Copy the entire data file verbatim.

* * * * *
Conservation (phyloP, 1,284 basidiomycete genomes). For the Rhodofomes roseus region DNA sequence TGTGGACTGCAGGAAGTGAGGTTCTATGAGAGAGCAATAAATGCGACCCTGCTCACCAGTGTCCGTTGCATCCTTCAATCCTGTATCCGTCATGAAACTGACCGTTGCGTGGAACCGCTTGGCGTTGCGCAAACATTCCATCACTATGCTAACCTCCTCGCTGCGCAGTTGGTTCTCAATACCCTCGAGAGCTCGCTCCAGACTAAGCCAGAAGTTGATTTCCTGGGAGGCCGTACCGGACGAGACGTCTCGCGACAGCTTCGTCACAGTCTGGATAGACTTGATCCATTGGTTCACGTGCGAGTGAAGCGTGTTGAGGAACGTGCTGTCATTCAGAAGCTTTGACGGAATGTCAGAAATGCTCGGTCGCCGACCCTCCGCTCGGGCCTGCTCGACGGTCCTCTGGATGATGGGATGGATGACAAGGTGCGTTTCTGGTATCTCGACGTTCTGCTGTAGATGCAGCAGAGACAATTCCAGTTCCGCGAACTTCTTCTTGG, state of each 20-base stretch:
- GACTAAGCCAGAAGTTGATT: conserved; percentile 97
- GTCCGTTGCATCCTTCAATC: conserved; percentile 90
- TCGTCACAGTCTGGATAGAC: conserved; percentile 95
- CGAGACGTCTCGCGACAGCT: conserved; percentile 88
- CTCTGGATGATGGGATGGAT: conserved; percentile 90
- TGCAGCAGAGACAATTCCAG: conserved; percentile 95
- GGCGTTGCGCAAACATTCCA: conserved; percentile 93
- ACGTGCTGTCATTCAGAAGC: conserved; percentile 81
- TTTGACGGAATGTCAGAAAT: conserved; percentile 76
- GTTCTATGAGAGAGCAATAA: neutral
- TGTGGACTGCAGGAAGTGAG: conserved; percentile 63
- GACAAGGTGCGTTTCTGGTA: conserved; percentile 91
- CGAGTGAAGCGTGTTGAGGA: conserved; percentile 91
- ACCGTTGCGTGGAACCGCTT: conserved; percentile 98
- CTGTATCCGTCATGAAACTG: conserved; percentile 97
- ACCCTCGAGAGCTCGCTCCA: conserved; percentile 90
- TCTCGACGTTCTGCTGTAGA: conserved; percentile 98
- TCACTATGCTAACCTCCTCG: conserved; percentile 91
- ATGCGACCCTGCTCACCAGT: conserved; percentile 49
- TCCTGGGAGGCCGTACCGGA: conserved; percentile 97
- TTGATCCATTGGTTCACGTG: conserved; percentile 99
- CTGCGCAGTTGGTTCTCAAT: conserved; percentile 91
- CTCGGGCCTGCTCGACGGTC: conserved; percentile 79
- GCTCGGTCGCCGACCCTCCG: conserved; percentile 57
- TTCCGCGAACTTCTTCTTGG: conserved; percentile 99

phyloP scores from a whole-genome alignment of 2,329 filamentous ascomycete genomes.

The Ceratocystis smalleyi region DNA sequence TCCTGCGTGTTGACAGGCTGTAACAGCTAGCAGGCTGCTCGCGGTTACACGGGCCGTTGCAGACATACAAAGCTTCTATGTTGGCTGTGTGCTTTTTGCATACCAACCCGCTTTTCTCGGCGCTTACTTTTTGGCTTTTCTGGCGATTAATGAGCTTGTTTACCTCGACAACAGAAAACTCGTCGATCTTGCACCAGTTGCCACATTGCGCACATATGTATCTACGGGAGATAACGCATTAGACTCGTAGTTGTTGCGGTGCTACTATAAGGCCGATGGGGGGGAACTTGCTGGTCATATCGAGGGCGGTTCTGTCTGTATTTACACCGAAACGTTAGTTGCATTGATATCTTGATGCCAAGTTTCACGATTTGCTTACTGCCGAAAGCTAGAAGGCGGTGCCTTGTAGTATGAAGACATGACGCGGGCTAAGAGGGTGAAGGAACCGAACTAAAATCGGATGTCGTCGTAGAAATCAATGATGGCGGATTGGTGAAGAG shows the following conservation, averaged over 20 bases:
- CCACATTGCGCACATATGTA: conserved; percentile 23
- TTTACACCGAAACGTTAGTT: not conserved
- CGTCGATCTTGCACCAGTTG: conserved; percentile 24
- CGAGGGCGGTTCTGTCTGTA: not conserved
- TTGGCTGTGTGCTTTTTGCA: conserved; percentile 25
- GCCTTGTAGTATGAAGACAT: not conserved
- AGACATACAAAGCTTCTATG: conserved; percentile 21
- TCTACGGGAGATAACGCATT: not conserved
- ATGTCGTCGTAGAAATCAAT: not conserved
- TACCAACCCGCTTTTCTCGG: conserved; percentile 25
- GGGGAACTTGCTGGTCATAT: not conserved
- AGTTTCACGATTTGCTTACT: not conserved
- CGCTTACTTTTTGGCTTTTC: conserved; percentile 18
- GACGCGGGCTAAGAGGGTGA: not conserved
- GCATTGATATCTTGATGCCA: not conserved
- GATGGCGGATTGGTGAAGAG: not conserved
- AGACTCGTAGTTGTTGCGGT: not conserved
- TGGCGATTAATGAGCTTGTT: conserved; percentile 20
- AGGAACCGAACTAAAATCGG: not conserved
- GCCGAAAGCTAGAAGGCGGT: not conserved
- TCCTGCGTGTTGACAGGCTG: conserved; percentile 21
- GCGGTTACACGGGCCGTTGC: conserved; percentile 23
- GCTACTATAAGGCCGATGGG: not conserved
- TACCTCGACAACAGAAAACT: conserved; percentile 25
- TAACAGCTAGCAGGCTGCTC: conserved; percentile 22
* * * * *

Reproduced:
Conservation (phyloP, 1,284 basidiomycete genomes). For the Rhodofomes roseus region DNA sequence TGTGGACTGCAGGAAGTGAGGTTCTATGAGAGAGCAATAAATGCGACCCTGCTCACCAGTGTCCGTTGCATCCTTCAATCCTGTATCCGTCATGAAACTGACCGTTGCGTGGAACCGCTTGGCGTTGCGCAAACATTCCATCACTATGCTAACCTCCTCGCTGCGCAGTTGGTTCTCAATACCCTCGAGAGCTCGCTCCAGACTAAGCCAGAAGTTGATTTCCTGGGAGGCCGTACCGGACGAGACGTCTCGCGACAGCTTCGTCACAGTCTGGATAGACTTGATCCATTGGTTCACGTGCGAGTGAAGCGTGTTGAGGAACGTGCTGTCATTCAGAAGCTTTGACGGAATGTCAGAAATGCTCGGTCGCCGACCCTCCGCTCGGGCCTGCTCGACGGTCCTCTGGATGATGGGATGGATGACAAGGTGCGTTTCTGGTATCTCGACGTTCTGCTGTAGATGCAGCAGAGACAATTCCAGTTCCGCGAACTTCTTCTTGG, state of each 20-base stretch:
- GACTAAGCCAGAAGTTGATT: conserved; percentile 97
- GTCCGTTGCATCCTTCAATC: conserved; percentile 90
- TCGTCACAGTCTGGATAGAC: conserved; percentile 95
- CGAGACGTCTCGCGACAGCT: conserved; percentile 88
- CTCTGGATGATGGGATGGAT: conserved; percentile 90
- TGCAGCAGAGACAATTCCAG: conserved; percentile 95
- GGCGTTGCGCAAACATTCCA: conserved; percentile 93
- ACGTGCTGTCATTCAGAAGC: conserved; percentile 81
- TTTGACGGAATGTCAGAAAT: conserved; percentile 76
- GTTCTATGAGAGAGCAATAA: neutral
- TGTGGACTGCAGGAAGTGAG: conserved; percentile 63
- GACAAGGTGCGTTTCTGGTA: conserved; percentile 91
- CGAGTGAAGCGTGTTGAGGA: conserved; percentile 91
- ACCGTTGCGTGGAACCGCTT: conserved; percentile 98
- CTGTATCCGTCATGAAACTG: conserved; percentile 97
- ACCCTCGAGAGCTCGCTCCA: conserved; percentile 90
- TCTCGACGTTCTGCTGTAGA: conserved; percentile 98
- TCACTATGCTAACCTCCTCG: conserved; percentile 91
- ATGCGACCCTGCTCACCAGT: conserved; percentile 49
- TCCTGGGAGGCCGTACCGGA: conserved; percentile 97
- TTGATCCATTGGTTCACGTG: conserved; percentile 99
- CTGCGCAGTTGGTTCTCAAT: conserved; percentile 91
- CTCGGGCCTGCTCGACGGTC: conserved; percentile 79
- GCTCGGTCGCCGACCCTCCG: conserved; percentile 57
- TTCCGCGAACTTCTTCTTGG: conserved; percentile 99

phyloP scores from a whole-genome alignment of 2,329 filamentous ascomycete genomes.

The Ceratocystis smalleyi region DNA sequence TCCTGCGTGTTGACAGGCTGTAACAGCTAGCAGGCTGCTCGCGGTTACACGGGCCGTTGCAGACATACAAAGCTTCTATGTTGGCTGTGTGCTTTTTGCATACCAACCCGCTTTTCTCGGCGCTTACTTTTTGGCTTTTCTGGCGATTAATGAGCTTGTTTACCTCGACAACAGAAAACTCGTCGATCTTGCACCAGTTGCCACATTGCGCACATATGTATCTACGGGAGATAACGCATTAGACTCGTAGTTGTTGCGGTGCTACTATAAGGCCGATGGGGGGGAACTTGCTGGTCATATCGAGGGCGGTTCTGTCTGTATTTACACCGAAACGTTAGTTGCATTGATATCTTGATGCCAAGTTTCACGATTTGCTTACTGCCGAAAGCTAGAAGGCGGTGCCTTGTAGTATGAAGACATGACGCGGGCTAAGAGGGTGAAGGAACCGAACTAAAATCGGATGTCGTCGTAGAAATCAATGATGGCGGATTGGTGAAGAG shows the following conservation, averaged over 20 bases:
- CCACATTGCGCACATATGTA: conserved; percentile 23
- TTTACACCGAAACGTTAGTT: not conserved
- CGTCGATCTTGCACCAGTTG: conserved; percentile 24
- CGAGGGCGGTTCTGTCTGTA: not conserved
- TTGGCTGTGTGCTTTTTGCA: conserved; percentile 25
- GCCTTGTAGTATGAAGACAT: not conserved
- AGACATACAAAGCTTCTATG: conserved; percentile 21
- TCTACGGGAGATAACGCATT: not conserved
- ATGTCGTCGTAGAAATCAAT: not conserved
- TACCAACCCGCTTTTCTCGG: conserved; percentile 25
- GGGGAACTTGCTGGTCATAT: not conserved
- AGTTTCACGATTTGCTTACT: not conserved
- CGCTTACTTTTTGGCTTTTC: conserved; percentile 18
- GACGCGGGCTAAGAGGGTGA: not conserved
- GCATTGATATCTTGATGCCA: not conserved
- GATGGCGGATTGGTGAAGAG: not conserved
- AGACTCGTAGTTGTTGCGGT: not conserved
- TGGCGATTAATGAGCTTGTT: conserved; percentile 20
- AGGAACCGAACTAAAATCGG: not conserved
- GCCGAAAGCTAGAAGGCGGT: not conserved
- TCCTGCGTGTTGACAGGCTG: conserved; percentile 21
- GCGGTTACACGGGCCGTTGC: conserved; percentile 23
- GCTACTATAAGGCCGATGGG: not conserved
- TACCTCGACAACAGAAAACT: conserved; percentile 25
- TAACAGCTAGCAGGCTGCTC: conserved; percentile 22